Becoming intuitively connected to your body by understanding its needs. You will recognize intuitively how food, supplements, medications, exercise plans, meditations and so on make you feel and this will give you valuable feedback that will inform your choices. If it is recommended that you go on a high protein diet and you feel disgusted by having yet another protein whatever, that is valuable information from your body. If it is recommended that you go on a plant-based diet and you are constantly starving and have low energy, that is valuable information from your body as well.

The thing is, some people will feel amazing on a plant-based foods only lifestyle—while others will feel miserable. The same is true that some will feel amazing on a higher protein, lower carbohydrate diet and others will feel horrible. We are all dynamically unique and have needs that are very specific to our own individual make up—mentally, physically, emotionally, spiritually and energetically.

The process of becoming more in tune with your body is all about mindfulness, self-awareness, emotional awareness and learning to pay close attention. The process is about truly listening to your body which often speaks in soft whispers and subtle messages. Adapting a mindful approach encourages that when you eat, eat—when you drink, drink. Notice the impact of what you are eating and drinking on your body. While you do not want to be restrictive in your dietary choices due to the tendency to over-eat after a period of restricting, understanding the difference between emotional and general food cravings allows you to intuitively check in with how your choices make you feel.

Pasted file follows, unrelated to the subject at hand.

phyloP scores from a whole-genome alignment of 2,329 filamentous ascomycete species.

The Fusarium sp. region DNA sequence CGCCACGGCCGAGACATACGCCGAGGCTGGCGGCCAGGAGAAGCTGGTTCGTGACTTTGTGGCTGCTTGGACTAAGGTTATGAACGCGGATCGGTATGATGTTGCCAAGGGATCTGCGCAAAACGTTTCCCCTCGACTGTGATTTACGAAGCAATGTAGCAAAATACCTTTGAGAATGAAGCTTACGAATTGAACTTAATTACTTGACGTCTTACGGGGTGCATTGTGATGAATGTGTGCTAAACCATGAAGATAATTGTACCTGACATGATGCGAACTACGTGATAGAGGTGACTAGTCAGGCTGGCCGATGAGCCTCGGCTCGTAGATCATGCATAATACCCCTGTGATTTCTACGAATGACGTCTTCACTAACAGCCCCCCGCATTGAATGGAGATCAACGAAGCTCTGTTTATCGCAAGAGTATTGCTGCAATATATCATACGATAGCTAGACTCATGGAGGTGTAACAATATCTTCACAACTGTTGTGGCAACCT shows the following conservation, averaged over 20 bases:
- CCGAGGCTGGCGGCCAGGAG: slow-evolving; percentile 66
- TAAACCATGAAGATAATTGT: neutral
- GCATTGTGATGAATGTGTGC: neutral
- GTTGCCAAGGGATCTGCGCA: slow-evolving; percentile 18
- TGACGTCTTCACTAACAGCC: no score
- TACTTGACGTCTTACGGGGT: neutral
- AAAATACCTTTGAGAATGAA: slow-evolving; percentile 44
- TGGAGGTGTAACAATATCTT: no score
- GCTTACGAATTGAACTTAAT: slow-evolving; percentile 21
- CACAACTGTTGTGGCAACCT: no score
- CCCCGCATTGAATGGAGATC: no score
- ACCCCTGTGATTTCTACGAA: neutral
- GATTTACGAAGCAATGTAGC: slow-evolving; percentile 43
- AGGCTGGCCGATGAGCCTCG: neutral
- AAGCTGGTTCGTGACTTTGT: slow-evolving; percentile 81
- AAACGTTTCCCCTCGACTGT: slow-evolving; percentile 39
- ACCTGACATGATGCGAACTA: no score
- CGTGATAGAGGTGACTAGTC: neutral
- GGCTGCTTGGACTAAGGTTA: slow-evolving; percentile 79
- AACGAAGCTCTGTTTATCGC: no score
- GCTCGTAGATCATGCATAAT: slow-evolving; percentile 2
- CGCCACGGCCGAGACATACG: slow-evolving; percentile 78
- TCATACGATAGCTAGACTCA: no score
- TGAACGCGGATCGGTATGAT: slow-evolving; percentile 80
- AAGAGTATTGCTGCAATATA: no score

When you are truly intuitive and mindful you will be diligent and practical with your choices. Having your health become your focus will allow you to make empowered decisions. This helps take away the fear of food as well as the feeling of being deprived or restricted. The middle road is really the most sustainable, the most effective and the most realistic. The moderate path, mindful eating and tuning into your intuitive wisdom surrounding your food and lifestyle choices will help you heal your relationship with food as well as with yourself.

If you are interested in immersing yourself in a journey to heal your relationship with food using these practices and principles, Finding Freedom From Emotional Eating is designed just for you. This LIVE course begins on MONDAY February 4th, you can learn more or sign up here!